Criminology, probation and stuff

Some musings on criminology with a focus on probation

Paperwork in probation

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According to this article, probation officers spend 75% of their time doing paperwork. Some time ago, in a completely informal situation, I spoke to someone high up in NOMS about this- he said that he wants to reduce the amount of time officers spend at their desks to 50%. The research which led to these figures is almost a year old so it would be interesting to do a similar but of research to see if things have changed. It’s interesting that they say the results were only indicative and so weren’t published- just because they’re not generalisable to the whole service (and I expect with results from 36 of the 42 areas, it would be possible to make some attempt at generalisation) doesn’t mean it’s not interesting. Interesting doesn’t seem to warrant publication… unless the research was being hidden for some other reason?

Although I agree that probation officers should be able to spend more time with offenders, there is a massive conflict with the demands of the media and the public. POs do a lot of paperwork because there is a lot of inter-agency working. MAPPA, to take one example, would not function without paperwork yet it is also the one aspect of probation which appears to be receiving most public attention. Much of the work done by MAPPA is done through the sharing of relevant information and discussion of offenders at meetings. If this paperwork isn’t done then the correct information isn’t shared and we risk a serious offender committing more offences. If this happens then the media and the public go mental with rage. So, if paperwork is to be cut, then it needs to be done sensibly. The probation service is managerial to its core and this is perhaps what has caused a rise in paperwork over the last few years. By ripping up paperwork we risk ripping the managerial heart out of the service. Although this may be no bad thing, we need to be able to fill the resulting gap with a different organisational credos. Managerialism was introduced to the public sector in order to maximise efficiency which, in the context of all things late 1970s and early 1980s, was probably no bad thing. The question is, will the increased efficiency introduced to the system as part of managerialism remain if we remove the processes (which is what managerialism focuses on) by which that efficiency is achieved? And if efficiency is no longer a key aim of probation, what is? Could it lead to a revival of long termism and a move away from the consumerism which is evident in government efforts to put the victim at the heart of the criminal justice system.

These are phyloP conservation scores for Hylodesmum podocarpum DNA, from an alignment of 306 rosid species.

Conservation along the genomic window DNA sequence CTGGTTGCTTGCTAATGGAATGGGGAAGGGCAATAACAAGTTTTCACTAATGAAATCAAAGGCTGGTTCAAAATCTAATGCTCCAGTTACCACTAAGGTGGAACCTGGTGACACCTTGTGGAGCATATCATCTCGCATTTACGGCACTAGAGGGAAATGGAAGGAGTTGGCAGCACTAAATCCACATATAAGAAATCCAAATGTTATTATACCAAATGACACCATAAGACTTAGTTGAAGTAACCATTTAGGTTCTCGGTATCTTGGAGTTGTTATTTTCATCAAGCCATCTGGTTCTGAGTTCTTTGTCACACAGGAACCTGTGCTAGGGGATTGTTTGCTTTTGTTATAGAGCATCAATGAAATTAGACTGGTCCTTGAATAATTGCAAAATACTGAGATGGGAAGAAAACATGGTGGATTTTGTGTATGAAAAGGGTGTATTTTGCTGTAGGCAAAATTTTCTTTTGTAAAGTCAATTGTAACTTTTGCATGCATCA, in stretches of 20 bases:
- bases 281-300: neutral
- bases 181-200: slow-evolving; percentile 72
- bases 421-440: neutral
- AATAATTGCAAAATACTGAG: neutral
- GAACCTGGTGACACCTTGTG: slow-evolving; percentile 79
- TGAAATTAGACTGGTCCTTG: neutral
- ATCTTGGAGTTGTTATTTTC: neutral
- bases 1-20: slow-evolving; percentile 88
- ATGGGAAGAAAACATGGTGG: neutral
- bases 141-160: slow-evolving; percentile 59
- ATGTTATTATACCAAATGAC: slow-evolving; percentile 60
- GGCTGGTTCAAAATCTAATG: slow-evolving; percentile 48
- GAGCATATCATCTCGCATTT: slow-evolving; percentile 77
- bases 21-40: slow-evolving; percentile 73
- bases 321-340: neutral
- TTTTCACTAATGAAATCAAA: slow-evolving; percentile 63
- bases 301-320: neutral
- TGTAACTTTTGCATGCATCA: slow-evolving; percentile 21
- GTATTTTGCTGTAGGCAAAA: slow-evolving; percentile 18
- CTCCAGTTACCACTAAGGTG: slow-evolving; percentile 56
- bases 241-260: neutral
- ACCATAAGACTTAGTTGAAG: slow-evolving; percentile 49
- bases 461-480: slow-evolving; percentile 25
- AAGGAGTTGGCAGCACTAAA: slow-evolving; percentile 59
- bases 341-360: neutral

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Written by criminologyandstuff

November 2, 2009 at 2:47 pm

Posted in criminal justice

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